Why you Need to Go Camping in the Outback

March 18, 2018

Australia is one of the most fascinating and diverse holiday destinations. One day you can be kicking back at the beach, the next you can be starring in your outback adventure. If you’re putting plans together for a tailor-made Australia holiday, it’s well worth honing your survival skills and exploring the Outback. Here are some tips to help you plan your trip and ensure you get the most out of this unique camping experience.

Why you need to go Camping in the Outback

When you hear people talking about Australia, what kinds of images come into your head? Do you picture the Sydney Opera House, the Great Barrier Reef or cuddly koalas? There’s a lot to be said for touring the best-selling tourist attractions and treading well-beaten tracks, but it’s also worth enjoying an authentic Outback experience. Far from the glitzy hotels and waterfront bars of cities like Melbourne and Sydney, you can enjoy a few days in the wilderness of the wonderful Outback. The Outback is a rugged, remote area of outstanding natural beauty, which occupies the heartland of Australia. Tucked away from the backpacker trails and the modern skyscrapers, the central part of the country is an idyllic spot to get back to basics, take in the views and enjoy the simple life.

Planning your Trip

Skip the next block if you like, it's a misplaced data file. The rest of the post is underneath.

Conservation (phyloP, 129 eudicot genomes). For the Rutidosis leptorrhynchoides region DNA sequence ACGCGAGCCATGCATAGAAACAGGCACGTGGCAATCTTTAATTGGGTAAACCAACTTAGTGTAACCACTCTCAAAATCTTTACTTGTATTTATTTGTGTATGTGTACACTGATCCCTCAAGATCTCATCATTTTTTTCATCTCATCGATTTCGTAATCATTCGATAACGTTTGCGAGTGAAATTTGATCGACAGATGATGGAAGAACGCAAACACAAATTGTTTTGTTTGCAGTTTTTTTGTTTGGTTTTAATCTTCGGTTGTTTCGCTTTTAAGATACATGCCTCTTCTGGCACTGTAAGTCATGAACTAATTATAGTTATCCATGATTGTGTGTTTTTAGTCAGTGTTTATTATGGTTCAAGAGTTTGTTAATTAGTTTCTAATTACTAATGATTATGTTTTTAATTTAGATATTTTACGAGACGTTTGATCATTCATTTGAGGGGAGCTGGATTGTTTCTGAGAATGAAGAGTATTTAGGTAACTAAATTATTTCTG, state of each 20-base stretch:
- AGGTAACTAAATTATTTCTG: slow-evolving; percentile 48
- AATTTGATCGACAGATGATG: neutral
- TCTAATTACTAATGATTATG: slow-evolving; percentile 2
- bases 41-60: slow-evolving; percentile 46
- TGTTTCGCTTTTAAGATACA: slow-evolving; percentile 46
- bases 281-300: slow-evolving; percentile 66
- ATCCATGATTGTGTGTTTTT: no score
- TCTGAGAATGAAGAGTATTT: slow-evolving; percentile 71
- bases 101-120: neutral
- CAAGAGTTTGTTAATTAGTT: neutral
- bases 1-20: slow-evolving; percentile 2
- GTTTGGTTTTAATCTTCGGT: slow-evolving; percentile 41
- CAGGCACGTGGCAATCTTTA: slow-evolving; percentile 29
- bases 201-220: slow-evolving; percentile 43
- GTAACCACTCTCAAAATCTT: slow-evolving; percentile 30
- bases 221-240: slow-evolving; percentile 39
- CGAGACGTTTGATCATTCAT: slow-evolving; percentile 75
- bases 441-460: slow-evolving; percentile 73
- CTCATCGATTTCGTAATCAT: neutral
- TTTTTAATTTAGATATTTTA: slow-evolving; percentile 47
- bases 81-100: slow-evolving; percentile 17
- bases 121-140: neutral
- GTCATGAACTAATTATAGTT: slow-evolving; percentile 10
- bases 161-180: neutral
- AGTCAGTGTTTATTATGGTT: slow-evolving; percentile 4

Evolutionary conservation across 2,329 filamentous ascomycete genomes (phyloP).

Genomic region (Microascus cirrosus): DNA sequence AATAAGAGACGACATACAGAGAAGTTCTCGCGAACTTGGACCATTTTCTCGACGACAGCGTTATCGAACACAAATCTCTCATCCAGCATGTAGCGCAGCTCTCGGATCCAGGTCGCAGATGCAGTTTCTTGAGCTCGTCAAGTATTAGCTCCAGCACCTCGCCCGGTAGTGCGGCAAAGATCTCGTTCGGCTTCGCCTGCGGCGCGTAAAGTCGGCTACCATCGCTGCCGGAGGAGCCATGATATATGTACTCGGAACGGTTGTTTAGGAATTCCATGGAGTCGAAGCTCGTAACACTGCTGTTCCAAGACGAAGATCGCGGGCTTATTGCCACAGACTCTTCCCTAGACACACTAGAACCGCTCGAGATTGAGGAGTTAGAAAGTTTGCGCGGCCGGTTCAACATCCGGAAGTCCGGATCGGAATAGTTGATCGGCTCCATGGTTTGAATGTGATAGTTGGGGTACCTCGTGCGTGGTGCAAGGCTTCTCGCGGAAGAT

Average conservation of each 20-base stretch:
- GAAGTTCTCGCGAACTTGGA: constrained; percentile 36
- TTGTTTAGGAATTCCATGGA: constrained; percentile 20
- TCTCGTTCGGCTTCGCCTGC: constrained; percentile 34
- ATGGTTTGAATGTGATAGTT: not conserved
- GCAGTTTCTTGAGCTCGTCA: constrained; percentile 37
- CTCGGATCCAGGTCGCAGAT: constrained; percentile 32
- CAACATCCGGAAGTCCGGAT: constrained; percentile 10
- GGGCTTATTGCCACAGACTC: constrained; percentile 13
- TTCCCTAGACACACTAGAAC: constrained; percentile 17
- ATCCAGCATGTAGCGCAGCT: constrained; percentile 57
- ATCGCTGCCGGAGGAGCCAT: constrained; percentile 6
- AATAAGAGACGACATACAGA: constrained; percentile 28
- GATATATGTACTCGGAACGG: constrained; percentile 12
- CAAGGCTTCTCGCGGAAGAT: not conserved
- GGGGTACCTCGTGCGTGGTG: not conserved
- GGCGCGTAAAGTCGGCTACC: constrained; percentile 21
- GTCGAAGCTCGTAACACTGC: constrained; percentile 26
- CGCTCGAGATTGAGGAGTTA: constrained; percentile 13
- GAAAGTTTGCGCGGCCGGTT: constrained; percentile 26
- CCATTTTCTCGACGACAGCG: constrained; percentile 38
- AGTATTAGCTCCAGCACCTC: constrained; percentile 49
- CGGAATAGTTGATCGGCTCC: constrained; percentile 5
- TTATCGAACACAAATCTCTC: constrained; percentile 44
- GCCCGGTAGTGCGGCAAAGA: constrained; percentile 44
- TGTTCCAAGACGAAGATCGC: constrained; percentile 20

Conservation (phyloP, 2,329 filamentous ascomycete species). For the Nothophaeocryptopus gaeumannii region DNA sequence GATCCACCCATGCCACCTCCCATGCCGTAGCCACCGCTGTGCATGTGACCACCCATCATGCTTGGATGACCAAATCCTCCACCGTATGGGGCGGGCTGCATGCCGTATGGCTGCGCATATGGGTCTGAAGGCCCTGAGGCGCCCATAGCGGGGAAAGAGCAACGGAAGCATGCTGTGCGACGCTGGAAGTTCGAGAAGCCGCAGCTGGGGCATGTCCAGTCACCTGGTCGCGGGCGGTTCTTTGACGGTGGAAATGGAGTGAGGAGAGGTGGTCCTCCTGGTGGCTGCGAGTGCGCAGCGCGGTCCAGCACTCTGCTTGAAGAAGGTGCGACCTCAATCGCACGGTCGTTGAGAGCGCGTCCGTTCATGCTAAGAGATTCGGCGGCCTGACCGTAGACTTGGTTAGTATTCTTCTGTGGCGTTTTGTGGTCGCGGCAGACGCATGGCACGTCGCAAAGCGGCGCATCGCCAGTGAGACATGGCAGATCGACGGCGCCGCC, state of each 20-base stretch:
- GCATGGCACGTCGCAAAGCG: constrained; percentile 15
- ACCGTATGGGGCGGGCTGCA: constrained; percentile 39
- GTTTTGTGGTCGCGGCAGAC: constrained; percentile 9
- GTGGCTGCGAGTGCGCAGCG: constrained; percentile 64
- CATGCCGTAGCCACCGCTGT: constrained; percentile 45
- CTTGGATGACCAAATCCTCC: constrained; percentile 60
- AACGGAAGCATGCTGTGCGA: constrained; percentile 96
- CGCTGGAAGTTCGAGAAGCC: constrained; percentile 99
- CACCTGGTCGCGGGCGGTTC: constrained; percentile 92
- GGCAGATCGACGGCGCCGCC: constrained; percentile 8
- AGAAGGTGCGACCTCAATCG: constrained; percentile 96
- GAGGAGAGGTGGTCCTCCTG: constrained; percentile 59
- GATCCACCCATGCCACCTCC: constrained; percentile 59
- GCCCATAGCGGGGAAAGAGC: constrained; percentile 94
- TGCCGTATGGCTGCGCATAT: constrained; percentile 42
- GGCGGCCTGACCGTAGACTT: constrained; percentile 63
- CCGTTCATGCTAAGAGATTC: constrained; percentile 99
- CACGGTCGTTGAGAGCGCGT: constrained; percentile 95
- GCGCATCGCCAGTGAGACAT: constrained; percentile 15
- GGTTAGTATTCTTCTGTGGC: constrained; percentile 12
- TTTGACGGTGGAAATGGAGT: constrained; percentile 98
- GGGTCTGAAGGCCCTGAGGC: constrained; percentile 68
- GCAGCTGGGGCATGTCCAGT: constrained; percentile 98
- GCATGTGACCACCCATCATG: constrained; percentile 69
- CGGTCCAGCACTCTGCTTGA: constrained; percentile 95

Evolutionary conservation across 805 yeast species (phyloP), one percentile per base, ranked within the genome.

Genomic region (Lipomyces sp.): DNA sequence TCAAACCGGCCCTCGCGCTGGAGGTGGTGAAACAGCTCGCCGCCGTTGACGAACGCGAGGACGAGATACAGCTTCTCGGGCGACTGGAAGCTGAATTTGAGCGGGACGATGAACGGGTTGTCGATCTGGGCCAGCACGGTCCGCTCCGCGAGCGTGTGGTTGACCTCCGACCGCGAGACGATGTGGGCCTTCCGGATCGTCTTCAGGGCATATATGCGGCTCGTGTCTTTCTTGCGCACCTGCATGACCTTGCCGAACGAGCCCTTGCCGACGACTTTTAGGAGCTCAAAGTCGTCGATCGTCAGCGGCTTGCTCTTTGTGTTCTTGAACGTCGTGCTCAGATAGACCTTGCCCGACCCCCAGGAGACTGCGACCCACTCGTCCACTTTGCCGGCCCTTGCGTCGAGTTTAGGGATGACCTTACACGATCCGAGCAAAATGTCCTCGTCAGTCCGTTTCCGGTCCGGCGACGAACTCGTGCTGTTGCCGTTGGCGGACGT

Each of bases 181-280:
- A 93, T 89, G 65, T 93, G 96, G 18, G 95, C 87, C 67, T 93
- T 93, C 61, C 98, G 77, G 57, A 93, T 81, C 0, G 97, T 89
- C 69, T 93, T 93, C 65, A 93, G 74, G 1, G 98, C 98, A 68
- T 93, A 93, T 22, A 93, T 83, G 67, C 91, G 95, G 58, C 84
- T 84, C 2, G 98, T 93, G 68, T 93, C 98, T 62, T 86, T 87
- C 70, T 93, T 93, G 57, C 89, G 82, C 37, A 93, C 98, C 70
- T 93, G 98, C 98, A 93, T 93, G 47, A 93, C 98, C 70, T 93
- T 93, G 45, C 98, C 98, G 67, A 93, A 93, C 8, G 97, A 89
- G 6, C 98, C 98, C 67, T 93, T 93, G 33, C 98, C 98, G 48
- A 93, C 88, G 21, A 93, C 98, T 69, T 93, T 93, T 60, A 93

The Outback is incredibly beautiful, but it can be unforgiving and it’s wise to bear this in mind when you’re packing and drawing up plans. Research accommodation options and campsites before you travel, read some reviews and don’t forget the essentials. Oz is a perfect destination for campers and you’ll find some brilliant facilities on offer for campers using tents as well as those touring around in campervans. Wildlife encounters are a major draw for visitors, but there are some intruders that may not be welcome in your camp. Consider taking a fly net with you and use mosquito spray to keep bugs at bay. Daytime temperatures can soar, so take sunscreen, a hat and light layers with you. At night, the mercury can plunge, so ensure you have some warm clothing with you. It’s also a good idea to have a stove with you and some basic rations for your trip. Pack bottles of water, snacks and foods that are easy to cook with basic equipment. Don’t forget your camera and bring a torch. You may not get a great signal when you’re out in the Outback, so a map and a compass are worthwhile investments.

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